Four years ago Anita Sarkeesian was a Web designer who made feminist YouTube videos in her spare time. Her budget was small and so was her audience: The videos got a couple of thousand views at best.
This was before she launched her first fundraising campaign.
When Sarkeesian sought $6,000 on Kickstarter for a video series on the portrayal of women in video games, she attracted the attention — and the ire — of gamers who felt she threatened their culture. The criticism came in droves, escalating from people telling her to get back in the kitchen, to death and rape threats.
The message was clear: The gaming world, long viewed as a boys club, wanted to silence her feminist critiques.
But the more she was criticized, the more attention she got. The more she was harassed, the more support she received. It wasn't part of her detractors' plan, but in 30 days, Sarkeesian's campaign raised $158,000.
Since then, she has become one of the most high-profile feminist critics of the video game industry, a guest on "The Colbert Report" and a TEDx speaker.
And now, she's using the platform her detractors inadvertently handed to her to launch another crowdfunding campaign, this one more ambitious than the last.
The new video series, "Ordinary Women: Daring to Defy History," is expected to be released on YouTube in September. It will tell the stories of overlooked women in history, such as Murasaki Shikibu, the 10th century Japanese author of the first modern novel, and Ching Shih, a Chinese pirate who commanded a fleet of more than 40,000 men in the early 19th century.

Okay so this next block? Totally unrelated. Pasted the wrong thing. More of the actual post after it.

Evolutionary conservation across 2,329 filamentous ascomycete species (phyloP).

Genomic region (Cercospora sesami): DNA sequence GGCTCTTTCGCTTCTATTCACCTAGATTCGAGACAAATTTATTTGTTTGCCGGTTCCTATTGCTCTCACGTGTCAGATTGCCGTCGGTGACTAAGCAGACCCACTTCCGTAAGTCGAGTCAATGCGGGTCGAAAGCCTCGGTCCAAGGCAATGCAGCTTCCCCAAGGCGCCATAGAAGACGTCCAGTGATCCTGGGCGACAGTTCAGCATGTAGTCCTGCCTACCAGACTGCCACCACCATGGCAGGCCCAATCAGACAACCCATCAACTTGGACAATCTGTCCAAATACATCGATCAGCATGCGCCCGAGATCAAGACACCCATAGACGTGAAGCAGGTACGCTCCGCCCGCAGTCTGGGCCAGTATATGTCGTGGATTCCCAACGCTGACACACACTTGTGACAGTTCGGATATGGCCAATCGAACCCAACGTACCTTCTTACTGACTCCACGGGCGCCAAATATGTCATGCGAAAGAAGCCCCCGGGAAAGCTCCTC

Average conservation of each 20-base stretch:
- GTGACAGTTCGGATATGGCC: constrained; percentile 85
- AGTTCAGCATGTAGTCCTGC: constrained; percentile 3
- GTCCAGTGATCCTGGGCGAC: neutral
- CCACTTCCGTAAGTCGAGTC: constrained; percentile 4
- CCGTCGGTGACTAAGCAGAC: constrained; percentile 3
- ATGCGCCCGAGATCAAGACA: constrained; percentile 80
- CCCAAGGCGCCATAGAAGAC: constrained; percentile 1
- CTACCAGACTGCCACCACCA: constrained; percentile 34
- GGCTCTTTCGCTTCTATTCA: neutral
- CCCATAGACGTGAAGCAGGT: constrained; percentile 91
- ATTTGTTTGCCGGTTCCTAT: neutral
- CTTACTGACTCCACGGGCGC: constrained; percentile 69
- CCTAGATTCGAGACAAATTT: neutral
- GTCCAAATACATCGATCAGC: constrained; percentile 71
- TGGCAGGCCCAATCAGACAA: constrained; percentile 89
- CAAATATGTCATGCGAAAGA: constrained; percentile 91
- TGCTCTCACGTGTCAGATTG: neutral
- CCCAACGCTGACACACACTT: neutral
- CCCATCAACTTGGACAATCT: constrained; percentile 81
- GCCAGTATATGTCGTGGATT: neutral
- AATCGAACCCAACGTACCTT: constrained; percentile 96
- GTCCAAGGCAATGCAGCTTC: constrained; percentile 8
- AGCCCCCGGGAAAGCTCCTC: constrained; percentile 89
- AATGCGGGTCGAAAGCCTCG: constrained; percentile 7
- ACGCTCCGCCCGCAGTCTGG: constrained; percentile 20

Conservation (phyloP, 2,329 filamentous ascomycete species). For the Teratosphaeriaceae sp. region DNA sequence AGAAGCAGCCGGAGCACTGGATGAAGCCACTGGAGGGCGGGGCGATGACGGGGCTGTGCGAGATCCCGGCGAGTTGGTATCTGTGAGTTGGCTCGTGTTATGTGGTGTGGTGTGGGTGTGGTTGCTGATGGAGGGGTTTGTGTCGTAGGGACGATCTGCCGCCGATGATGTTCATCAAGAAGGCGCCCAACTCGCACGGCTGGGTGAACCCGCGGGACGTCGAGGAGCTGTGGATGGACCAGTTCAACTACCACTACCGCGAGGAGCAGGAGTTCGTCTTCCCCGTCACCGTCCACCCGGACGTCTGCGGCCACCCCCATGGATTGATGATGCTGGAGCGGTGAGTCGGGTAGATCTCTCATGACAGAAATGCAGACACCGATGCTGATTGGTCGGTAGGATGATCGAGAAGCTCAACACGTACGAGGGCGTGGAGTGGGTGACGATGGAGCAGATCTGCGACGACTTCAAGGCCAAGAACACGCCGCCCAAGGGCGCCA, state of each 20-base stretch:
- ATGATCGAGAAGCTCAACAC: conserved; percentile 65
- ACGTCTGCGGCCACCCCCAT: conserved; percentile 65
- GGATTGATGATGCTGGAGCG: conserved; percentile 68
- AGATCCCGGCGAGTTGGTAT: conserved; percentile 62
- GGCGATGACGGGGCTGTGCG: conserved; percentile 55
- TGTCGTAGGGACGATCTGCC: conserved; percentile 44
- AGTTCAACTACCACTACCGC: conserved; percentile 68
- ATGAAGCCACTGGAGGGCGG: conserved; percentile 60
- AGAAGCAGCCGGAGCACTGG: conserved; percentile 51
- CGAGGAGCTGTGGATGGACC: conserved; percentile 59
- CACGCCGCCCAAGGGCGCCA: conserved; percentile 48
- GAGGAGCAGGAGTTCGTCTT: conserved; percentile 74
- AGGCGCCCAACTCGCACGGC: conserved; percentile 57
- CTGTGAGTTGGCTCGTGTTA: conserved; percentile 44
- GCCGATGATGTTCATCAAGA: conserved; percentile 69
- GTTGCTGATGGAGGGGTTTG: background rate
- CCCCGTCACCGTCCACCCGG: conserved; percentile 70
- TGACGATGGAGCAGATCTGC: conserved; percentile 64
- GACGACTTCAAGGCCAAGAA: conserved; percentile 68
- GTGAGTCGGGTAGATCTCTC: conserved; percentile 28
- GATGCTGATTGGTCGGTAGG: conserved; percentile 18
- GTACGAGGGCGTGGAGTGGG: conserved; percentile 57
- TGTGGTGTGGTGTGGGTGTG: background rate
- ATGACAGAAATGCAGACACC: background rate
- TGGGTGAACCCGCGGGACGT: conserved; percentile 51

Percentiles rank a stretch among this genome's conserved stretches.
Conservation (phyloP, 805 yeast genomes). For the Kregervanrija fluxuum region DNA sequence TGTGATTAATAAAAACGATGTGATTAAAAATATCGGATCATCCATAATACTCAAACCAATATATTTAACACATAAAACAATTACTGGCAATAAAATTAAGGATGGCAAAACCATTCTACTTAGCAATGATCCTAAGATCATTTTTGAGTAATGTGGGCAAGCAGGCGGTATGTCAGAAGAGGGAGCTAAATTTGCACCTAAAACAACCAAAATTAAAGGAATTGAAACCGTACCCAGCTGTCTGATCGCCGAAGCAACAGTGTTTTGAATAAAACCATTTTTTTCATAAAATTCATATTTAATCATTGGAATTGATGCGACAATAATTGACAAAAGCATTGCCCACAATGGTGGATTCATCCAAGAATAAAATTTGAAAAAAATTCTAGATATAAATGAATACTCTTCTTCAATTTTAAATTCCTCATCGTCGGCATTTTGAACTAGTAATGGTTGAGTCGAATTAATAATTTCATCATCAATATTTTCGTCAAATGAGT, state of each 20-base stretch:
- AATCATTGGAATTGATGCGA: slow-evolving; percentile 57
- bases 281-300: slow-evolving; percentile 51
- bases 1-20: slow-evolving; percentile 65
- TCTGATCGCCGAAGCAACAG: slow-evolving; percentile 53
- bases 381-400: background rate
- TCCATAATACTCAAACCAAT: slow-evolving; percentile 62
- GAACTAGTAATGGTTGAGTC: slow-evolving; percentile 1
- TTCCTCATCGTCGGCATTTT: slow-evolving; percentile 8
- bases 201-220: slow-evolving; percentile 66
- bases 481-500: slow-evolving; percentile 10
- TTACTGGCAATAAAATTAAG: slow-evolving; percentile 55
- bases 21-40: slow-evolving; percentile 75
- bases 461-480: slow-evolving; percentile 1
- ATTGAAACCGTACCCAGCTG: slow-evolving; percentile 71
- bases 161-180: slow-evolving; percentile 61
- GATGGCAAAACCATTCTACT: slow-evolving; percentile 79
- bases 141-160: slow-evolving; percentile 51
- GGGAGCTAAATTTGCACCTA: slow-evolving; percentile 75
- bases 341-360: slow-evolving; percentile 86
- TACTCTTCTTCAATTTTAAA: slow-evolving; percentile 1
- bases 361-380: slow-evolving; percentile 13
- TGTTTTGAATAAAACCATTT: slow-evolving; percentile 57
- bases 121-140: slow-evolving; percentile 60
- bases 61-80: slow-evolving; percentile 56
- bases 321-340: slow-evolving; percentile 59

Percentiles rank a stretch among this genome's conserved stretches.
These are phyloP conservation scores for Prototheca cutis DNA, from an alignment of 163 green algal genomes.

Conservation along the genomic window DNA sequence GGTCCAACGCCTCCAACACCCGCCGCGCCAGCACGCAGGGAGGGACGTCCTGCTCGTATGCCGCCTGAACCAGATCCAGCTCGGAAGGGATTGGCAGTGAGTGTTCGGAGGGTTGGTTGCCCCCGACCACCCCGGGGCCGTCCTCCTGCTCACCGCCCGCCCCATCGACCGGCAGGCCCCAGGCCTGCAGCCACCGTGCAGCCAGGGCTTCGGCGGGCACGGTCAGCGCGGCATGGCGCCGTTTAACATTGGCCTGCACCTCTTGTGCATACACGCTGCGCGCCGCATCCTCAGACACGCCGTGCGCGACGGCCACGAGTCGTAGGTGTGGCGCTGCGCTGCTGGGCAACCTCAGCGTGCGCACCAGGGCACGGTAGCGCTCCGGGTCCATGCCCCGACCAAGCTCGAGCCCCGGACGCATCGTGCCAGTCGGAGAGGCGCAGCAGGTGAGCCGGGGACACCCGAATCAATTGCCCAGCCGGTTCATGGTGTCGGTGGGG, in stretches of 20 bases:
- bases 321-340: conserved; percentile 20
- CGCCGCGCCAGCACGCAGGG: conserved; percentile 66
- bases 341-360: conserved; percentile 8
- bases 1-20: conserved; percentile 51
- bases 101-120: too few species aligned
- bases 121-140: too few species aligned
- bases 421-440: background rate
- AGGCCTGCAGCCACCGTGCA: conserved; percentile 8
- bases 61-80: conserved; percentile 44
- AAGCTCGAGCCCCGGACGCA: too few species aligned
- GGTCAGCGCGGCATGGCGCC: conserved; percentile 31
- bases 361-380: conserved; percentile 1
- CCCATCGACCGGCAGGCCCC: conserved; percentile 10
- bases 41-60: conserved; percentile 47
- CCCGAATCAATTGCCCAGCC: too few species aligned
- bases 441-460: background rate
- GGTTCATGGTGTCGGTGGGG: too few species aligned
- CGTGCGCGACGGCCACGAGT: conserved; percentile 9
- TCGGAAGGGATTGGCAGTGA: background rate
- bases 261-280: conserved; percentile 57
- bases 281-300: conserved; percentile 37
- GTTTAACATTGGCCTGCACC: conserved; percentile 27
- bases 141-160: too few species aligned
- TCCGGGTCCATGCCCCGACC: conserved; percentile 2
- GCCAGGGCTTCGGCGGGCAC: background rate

Sarkeesian has brought on Los Angeles film producer Elisabeth Aultman, who recently worked on Gabrielle Demeestere's "Yosemite," to produce the series. The live-action components of her videos have already been filmed on a professional soundstage at YouTube Space in L.A. And the project will be crowdfunded on a film and television-centric fundraising platform, Seed and Spark, also headquartered in L.A.
The campaign is looking to raise $200,000 — a leap from the $6,000 she sought for "Tropes vs. Women in Video Games."
"It never occurred to me to stop," said Sarkeesian, who expects "Ordinary Women" to throw gas on the online harassment she has faced since "Tropes vs. Women." "I'm an activist first and foremost. So I did a risk assessment where I sat down and said, 'Do I want to take this on?'"
In 2014, when gamers clashed with video game critics and developers in a spat known as Gamergate, Sarkeesian was caught up in the furor and blamed for trying to force her feminist agenda on the industry. As one of the most visible critics of the industry, she became a primary target. In the years since she launched her original fundraising campaign, she's received thousands of death threats.
Instead of shutting down or going into hiding, she sees an opportunity, especially because she now has people's attention — her YouTube channel Feminist Frequency has more than 210,000 subscribers, some of her videos have as many as 2.5 million views, and she herself has more than 600,000 Twitter followers.
Where "Tropes vs. Women" challenged the video game industry to think critically about its representations of women, Sarkeesian hopes "Ordinary Women" will challenge storytellers to think about the stories and roles written for and about women.
"Women are usually relegated to the muse or the wife or the sidekick, and this series is saying: No. There are these extraordinary real women throughout history who have done these extraordinary things," she said. "Draw inspiration from that. Tell their stories and stories like those."